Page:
With its policy interest rate still at near-zero percent, and deficits much smaller than was seen in the wake of the financial crisis, the Federal Reserve has little room to maneuver when the next recession comes.
On interest rates, as a practical matter, the Fed cannot go lower than zero. After all, why deposit money in a bank at all? Such a move would risk a bank run nationwide unless it was coupled with banning cash, and even then the public outrage over the theft would likely make such a move untenable. As a policy tool, then, interest rates will not be available if the Fed does not hike rates soon.
On quantitative easing, the supply of new treasuries to purchase is not what it used to be. In its heyday of QE, the Fed was buying treasuries at a rate of $45 billion a month, or $540 billion a year. Now, that total would be greater than the deficit for all of 2014, which was $484 billion.
Granted, $484 billion is nothing to sneeze at; and yet, in today’s bond market, it isn’t all that much. Demand for treasuries remains high, particularly with the ongoing correction in China and depression in Europe. Interest rates have been dropping as a flight to the relative safety of treasuries has ensued.
Barring a recession eating up revenues and driving up deficits, any new Fed purchases of treasuries would seem to have to be much smaller than before. The central bank might offset that by purchasing more mortgage-backed securities (it holds $1.7 trillion now).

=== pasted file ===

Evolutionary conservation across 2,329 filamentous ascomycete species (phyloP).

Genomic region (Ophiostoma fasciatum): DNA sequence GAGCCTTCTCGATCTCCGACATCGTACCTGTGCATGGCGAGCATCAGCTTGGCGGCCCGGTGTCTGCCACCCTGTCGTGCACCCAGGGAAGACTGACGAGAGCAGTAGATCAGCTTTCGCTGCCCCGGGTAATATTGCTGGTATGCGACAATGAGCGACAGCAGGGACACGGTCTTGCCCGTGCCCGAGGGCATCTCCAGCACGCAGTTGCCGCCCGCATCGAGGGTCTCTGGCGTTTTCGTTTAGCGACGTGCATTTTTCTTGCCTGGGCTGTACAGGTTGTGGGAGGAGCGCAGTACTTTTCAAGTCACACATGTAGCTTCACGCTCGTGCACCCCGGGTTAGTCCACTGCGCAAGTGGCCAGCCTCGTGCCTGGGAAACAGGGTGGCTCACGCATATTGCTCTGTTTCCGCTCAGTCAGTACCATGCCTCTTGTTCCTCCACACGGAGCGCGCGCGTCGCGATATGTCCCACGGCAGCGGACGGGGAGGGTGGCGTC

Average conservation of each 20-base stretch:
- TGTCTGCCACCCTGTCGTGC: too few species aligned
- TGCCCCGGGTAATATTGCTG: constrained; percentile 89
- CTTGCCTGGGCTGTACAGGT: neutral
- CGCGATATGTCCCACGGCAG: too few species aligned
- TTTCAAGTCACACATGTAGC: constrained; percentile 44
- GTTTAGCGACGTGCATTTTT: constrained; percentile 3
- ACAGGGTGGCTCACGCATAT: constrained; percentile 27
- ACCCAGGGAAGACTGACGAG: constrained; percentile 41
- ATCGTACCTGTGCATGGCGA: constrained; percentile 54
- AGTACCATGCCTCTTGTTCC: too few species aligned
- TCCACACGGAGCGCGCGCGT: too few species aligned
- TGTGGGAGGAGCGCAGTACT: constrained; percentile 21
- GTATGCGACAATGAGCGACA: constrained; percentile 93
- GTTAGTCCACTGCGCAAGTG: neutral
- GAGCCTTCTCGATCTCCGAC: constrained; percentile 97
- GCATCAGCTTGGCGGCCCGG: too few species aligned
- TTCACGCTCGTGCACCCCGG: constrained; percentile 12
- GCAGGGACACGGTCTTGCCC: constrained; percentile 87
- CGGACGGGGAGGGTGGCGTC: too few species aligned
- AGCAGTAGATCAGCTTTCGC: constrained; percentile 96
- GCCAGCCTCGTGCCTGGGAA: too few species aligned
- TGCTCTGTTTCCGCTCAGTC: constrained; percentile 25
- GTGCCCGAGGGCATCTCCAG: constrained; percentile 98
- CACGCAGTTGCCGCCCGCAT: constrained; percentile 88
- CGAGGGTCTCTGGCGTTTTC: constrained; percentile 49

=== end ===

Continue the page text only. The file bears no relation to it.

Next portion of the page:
Not that it would do any good. In total, the Fed’s unprecedented quantitative easing increased its holdings of treasuries and agency-owned mortgage-backed securities by about $3.4 trillion since August 2007. Most of that, $2.4 trillion, is still sitting in a vault as excess reserves held by financial institutions.
On the fiscal side of the equation, political paralysis would likely stymie any efforts by the lame duck Obama administration to push any new stimulus spending program through the Republican-led Congress, and any efforts by Republicans to, say, cut taxes, something President Barack Obama would surely veto.
But, the U.S. is not alone in this malaise. The national debts of the U.S., Europe, and Japan skyrocketed in the last recession. These additional costs pose extra burdens on economies already weak, and make any new, large stimulus packages politically untenable.
Particularly when the last round of spending and borrowing was so unsuccessful. U.S. annual growth has averaged just 2.06 percent since 2010, well below the postwar average, representing the worst recovery since the Great Depression.
Yet, the U.S. is still very much on the emergency footing of the financial crisis of 2008. Now there is no room to engage in countercyclical policy if and when recession strikes.
That is, unless policymakers start normalizing right now, cognizant that they may have waited far too long to act. Already, with markets in the U.S., China, Europe, and elsewhere dropping, many observers are warning that hiking rates now would provoke a recession.
And yet, the next recession is inevitable. The U.S. economy averages one every six to seven years under normal conditions; and, well, we’re due for another.
If the Fed starts normalizing interest rates at its next meeting in September, it runs the risk of being blamed when the recession really does hit. And if it does not, it runs the risk of having no bullets to fire should the next recession come sooner than anyone is predicting.
Robert Romano is the senior editor of Americans for Limited Government.
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